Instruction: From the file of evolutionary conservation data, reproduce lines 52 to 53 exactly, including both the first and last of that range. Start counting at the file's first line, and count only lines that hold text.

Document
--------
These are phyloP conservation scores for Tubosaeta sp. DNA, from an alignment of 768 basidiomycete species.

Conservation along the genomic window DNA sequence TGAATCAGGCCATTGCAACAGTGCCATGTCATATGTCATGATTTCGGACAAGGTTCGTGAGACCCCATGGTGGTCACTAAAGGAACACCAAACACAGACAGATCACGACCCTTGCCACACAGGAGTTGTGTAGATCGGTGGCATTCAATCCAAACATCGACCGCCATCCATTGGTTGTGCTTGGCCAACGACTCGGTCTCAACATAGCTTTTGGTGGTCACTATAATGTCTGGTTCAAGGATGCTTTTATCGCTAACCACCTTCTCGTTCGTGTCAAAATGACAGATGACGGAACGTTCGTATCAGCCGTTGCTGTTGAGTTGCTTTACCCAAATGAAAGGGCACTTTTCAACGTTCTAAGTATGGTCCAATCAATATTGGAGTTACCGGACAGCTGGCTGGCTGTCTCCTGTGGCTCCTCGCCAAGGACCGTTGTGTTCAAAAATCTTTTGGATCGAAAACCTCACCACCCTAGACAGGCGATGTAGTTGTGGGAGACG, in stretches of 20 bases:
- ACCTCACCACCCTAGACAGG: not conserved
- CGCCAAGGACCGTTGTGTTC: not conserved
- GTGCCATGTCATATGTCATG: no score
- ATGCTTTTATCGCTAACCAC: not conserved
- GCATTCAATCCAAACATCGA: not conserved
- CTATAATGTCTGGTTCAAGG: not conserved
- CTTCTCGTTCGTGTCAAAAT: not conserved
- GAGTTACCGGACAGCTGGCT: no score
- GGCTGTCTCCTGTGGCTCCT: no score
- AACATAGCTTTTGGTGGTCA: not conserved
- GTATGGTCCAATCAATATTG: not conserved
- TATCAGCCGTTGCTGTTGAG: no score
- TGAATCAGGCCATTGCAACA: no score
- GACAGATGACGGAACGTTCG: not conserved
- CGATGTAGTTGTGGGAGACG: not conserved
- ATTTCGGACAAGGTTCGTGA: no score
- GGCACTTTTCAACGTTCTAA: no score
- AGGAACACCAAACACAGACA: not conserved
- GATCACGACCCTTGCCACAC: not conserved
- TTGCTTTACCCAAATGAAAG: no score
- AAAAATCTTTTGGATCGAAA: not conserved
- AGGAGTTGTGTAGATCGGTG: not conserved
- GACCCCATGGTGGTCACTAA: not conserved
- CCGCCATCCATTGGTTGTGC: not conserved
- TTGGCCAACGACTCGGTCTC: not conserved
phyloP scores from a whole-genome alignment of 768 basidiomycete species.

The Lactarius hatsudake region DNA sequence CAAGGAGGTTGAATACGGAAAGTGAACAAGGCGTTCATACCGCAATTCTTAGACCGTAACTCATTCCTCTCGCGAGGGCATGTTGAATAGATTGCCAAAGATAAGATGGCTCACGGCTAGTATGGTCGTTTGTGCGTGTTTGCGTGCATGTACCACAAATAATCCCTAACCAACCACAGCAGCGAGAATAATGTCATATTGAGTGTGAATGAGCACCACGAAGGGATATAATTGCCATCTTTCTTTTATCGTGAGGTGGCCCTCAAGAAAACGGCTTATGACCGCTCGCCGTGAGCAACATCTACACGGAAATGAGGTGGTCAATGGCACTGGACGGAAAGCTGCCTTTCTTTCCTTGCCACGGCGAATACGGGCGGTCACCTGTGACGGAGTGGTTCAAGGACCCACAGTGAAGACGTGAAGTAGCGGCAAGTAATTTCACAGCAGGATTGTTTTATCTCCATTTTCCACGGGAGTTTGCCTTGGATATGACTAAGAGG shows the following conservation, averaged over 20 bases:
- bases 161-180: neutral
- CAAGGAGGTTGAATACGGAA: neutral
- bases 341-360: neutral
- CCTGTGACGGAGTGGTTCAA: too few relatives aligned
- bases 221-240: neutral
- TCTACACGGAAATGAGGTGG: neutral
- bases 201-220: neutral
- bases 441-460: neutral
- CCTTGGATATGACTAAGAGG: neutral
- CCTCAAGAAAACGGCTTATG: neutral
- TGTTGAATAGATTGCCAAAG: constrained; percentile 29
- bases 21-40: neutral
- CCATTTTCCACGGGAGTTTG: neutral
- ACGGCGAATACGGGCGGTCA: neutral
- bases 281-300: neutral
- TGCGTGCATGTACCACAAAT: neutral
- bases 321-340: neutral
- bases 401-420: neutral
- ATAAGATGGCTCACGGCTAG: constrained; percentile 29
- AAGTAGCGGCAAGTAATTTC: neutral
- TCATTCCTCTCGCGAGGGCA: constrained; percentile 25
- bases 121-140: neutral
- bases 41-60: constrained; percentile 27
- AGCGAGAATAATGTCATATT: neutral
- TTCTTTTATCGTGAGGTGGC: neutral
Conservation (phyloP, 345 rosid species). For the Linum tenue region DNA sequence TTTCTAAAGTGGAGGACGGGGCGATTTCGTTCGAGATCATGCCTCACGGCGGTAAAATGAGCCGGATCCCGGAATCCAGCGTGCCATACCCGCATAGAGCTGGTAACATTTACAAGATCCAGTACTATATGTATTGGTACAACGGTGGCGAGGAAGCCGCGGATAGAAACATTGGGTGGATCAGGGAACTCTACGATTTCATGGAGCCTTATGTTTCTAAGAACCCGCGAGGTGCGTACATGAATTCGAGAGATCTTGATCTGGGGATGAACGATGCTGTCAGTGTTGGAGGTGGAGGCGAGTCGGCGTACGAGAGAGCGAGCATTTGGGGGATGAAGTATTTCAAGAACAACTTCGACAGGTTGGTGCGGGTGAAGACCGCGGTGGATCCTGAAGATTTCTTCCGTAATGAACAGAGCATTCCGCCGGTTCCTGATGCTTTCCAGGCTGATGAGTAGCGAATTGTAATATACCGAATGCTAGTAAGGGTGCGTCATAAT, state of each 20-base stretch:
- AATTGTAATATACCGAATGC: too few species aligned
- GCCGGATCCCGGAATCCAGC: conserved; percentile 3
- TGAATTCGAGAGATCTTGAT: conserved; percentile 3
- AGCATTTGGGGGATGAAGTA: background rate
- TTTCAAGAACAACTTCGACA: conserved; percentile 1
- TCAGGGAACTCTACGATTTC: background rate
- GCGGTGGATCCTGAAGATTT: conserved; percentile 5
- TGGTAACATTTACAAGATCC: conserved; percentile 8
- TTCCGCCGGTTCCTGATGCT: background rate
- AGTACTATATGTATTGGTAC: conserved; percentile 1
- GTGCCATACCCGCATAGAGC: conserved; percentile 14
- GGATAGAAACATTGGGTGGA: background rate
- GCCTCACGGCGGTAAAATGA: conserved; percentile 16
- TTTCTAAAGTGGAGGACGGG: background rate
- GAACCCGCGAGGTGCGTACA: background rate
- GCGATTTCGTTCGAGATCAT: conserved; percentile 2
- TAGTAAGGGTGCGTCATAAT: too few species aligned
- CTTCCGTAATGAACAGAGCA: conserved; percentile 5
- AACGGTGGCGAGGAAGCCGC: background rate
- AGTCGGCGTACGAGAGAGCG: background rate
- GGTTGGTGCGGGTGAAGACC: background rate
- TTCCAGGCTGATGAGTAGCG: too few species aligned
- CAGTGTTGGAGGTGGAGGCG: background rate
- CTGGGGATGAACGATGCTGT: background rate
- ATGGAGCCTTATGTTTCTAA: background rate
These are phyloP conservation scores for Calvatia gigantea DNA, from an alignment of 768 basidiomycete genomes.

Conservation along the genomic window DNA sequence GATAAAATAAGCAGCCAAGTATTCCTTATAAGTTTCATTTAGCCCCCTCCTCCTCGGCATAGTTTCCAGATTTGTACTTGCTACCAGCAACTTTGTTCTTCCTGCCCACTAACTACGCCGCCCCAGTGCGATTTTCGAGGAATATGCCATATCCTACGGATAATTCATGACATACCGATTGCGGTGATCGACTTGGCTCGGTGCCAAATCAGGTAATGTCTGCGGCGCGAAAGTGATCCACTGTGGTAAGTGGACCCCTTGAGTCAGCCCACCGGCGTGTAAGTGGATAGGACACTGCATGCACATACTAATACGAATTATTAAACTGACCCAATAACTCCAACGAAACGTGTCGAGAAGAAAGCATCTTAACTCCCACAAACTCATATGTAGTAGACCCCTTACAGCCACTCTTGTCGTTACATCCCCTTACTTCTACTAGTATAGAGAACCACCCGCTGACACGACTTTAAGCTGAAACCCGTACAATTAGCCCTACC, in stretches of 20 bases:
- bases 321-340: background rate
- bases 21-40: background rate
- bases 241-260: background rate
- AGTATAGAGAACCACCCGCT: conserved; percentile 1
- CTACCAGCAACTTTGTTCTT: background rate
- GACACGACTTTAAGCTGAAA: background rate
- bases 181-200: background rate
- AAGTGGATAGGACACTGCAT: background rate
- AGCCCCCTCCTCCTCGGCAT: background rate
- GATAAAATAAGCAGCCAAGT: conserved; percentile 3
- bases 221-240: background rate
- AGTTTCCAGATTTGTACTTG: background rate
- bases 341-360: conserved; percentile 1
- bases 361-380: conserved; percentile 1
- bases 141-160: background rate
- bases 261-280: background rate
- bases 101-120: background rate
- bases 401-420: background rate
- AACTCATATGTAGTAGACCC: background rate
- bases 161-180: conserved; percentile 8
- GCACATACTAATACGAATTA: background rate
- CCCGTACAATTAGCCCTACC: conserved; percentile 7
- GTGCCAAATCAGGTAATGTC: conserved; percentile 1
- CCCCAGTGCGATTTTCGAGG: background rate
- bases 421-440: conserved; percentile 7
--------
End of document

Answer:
- bases 41-60: constrained; percentile 27
- AGCGAGAATAATGTCATATT: neutral